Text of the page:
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What I learnt from…Wearing a bad shirt – George Blackwell

September 11, 2019

I’m walking through town on a Saturday evening. Trying to keep my vision straight ahead and ignore the gaze of others passing by, focusing on putting one foot in front of the other without acknowledging the looks I can feel burning through my peripherals as if I’m some kind of mystical creature or alien.

I can feel the sweat patches building under my arms as I get closer to safety. I can hear the sniggers and whispers from groups of strangers passing me by, a shout from across the road – was that at me? It must have been at me. 20 steps, 10 steps, and I’m in the door, safe. Back with people of a similar kind, no longer standing out from the crowd.

That’s right, it’s sh*t shirt night.

For people with any kind of social anxiety, feeling like you’re standing out from the crowd and attracting any more attention than necessary can make you literally wish the floor to open up and swallow you whole. However, on the contrary, I want to try and discuss a couple of key lessons I learnt from wearing a sh*t shirt that changed the perception of not only how I viewed myself, but how I viewed others.

This works on both ends of the spectrum in a hilariously frustrating way. I trawl TKMaxx, doing my utmost to find the most ridiculous fashion statement possible to outclass my close group of drinking partners for the evening.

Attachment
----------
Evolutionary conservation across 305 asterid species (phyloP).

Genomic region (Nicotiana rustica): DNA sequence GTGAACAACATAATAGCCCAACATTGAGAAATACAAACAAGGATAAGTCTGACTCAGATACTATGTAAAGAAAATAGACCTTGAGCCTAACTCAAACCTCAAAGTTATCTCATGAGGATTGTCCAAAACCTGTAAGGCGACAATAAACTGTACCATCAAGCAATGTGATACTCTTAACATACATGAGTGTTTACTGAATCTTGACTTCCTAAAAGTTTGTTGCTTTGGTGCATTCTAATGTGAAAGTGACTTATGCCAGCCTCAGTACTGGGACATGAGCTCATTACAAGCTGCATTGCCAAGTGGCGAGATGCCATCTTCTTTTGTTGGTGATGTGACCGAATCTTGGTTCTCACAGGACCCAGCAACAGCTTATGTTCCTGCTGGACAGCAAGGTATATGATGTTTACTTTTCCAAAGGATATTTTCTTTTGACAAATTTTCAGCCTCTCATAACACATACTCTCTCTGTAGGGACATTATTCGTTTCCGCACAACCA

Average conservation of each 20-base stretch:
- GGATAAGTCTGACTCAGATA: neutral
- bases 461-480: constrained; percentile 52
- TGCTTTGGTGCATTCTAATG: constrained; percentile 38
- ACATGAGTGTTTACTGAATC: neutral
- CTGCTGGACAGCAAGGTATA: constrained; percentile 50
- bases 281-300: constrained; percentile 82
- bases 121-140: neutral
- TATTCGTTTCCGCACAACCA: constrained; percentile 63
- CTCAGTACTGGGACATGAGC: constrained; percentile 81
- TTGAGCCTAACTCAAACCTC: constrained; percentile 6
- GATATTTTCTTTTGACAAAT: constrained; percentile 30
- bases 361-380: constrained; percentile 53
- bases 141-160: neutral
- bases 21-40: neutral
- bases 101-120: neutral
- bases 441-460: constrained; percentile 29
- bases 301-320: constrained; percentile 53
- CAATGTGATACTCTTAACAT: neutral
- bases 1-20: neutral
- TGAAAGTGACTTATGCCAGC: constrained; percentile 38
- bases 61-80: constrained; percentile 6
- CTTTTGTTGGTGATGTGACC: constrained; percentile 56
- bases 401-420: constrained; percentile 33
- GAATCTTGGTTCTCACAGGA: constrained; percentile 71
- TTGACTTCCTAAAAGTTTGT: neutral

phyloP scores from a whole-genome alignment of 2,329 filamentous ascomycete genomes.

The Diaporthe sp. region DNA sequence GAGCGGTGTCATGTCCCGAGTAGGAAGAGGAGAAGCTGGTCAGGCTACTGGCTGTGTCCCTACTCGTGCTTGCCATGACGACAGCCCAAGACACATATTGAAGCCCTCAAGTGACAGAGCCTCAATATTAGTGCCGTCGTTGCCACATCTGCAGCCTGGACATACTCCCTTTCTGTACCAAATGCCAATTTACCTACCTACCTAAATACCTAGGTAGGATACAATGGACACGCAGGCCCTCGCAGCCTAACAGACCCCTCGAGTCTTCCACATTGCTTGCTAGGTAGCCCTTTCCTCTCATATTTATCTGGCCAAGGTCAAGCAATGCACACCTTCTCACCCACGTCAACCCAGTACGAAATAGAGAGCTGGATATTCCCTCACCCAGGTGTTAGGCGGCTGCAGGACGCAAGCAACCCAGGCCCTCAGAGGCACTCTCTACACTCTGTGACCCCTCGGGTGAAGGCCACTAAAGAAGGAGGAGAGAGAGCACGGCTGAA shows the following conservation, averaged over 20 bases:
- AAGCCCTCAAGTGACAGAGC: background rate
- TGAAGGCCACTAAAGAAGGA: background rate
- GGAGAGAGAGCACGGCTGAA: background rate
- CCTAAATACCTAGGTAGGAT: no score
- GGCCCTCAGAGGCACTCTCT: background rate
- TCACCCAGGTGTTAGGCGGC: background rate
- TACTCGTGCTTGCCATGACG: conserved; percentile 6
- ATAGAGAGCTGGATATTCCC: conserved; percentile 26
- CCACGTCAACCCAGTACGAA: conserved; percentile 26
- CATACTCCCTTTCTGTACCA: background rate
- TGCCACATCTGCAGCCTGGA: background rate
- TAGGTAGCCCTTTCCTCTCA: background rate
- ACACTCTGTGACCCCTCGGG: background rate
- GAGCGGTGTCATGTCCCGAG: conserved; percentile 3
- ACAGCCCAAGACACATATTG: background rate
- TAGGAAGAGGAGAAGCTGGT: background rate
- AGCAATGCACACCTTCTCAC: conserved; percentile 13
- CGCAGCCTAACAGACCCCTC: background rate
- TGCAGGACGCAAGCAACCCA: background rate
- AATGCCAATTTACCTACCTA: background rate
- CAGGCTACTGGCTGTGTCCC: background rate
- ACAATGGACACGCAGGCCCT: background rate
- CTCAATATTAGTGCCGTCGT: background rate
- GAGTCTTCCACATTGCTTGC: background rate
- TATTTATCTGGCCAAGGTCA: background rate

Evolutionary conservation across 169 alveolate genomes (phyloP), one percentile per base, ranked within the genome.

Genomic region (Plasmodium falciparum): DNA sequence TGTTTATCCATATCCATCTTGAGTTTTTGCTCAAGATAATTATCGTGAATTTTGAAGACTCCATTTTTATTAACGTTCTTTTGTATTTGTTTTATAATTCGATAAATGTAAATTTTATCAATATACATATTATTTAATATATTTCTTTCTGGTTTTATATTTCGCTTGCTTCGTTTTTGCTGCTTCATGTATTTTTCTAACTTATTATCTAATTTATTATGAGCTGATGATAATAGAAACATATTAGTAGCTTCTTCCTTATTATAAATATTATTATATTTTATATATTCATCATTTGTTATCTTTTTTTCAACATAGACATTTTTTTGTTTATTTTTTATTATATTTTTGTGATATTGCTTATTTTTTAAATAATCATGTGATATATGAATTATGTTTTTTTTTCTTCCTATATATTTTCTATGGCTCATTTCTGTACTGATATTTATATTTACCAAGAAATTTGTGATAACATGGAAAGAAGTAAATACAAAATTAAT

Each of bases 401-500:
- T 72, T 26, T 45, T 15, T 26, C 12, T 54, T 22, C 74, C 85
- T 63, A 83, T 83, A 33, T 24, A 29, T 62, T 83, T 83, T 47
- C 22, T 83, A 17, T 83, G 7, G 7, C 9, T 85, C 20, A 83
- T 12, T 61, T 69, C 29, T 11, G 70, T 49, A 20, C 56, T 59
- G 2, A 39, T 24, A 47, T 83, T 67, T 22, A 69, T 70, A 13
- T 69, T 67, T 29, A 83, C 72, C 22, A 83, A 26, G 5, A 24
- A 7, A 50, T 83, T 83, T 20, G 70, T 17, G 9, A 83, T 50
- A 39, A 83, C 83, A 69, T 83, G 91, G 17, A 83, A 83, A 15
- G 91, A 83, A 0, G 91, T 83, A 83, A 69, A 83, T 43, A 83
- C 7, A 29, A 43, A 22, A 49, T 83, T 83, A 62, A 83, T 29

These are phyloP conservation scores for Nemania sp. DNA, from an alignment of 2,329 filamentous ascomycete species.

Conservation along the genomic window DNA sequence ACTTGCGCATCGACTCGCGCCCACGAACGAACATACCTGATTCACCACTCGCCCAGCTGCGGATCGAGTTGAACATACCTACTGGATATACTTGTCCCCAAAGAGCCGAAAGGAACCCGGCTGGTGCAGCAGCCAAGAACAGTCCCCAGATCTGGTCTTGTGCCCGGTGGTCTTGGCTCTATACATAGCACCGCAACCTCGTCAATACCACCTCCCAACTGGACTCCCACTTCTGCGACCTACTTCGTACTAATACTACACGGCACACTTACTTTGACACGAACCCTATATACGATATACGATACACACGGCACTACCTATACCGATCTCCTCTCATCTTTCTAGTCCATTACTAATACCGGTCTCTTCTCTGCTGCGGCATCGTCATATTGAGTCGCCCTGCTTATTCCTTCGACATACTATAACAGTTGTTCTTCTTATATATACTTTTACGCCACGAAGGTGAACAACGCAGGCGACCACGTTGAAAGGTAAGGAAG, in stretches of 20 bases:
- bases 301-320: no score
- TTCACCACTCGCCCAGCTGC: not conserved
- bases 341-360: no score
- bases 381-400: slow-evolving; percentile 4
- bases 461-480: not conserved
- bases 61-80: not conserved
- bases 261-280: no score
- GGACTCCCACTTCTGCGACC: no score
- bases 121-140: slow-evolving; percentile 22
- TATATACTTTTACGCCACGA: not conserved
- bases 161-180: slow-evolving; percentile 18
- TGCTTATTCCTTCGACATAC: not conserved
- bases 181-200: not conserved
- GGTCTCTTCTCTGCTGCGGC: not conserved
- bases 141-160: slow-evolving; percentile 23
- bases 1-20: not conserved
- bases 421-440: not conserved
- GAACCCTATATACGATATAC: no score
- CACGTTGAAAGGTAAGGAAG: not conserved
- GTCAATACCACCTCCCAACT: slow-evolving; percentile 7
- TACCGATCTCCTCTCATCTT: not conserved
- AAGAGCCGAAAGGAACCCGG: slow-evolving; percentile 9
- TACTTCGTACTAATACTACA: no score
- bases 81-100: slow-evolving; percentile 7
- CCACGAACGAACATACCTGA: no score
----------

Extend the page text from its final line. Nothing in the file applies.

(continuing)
I find my weapon of choice.

A special number in the reduced section (for good reason), a multi-coloured and patterned garment. Think Josephs Technicolour Dreamcoat but as a short sleeve shirt. And tight. Hideously tight. It’s perfect.

Six hours later, I’m rocking it in the pub. I would be feeling incredibly self-conscious if I wasn’t surrounded by several equally ridiculous looking humans. Drinks are flowing, and the night moves on, suddenly everyone’s loosened up and no one remembers what they’re wearing, and if they do, they don’t care anymore.

I get approached by a stranger, complimenting the shirt and enquiring where he could get his hands on one. Shortly after, I get a smile from another individual from further afar, giving a tug to the chest of their own, plainer choice of clothing, mouthing that they love the shirt. Confidence begins to grow in myself, but also confusion. I tried so hard to look ridiculous, so why am I receiving what seem to be genuine compliments from people?

The next day in a hungover daze, I continued to ponder. After intermittent napping, pizza and numerous cups of tea, an epiphany dawned on me.




No matter what you are trying to do, for whatever reason, you are never able to please everyone. I could spend every weekend doing my utmost to impress the whole room, and there would still be individuals unimpressed. In the same way, I could spend hours finding the worlds most hideous item of clothing, and I’d still find an individual that appreciated the look.

I’m not saying you should go down either of those routes. What I want to promote is the sooner you do you, be it in terms of your appearance, hobbies, how you socialise, or any other aspect of your life, the sooner you’ll feel settled, at ease, and attract the people to your life that resonate with who you really are, ultimately leaving you happiest in your relationships with others day to day.

In the same way, if you see someone else out and about, doing things you might not resonate with or that you don’t understand – don’t smirk or judge, be it internally or externally. Do your utmost to accept others for who they are because in time, this is the behaviour that will leave everyone, especially young people, free to explore who they might want to be in life without the unfortunate trend of judgement that sits in our society.

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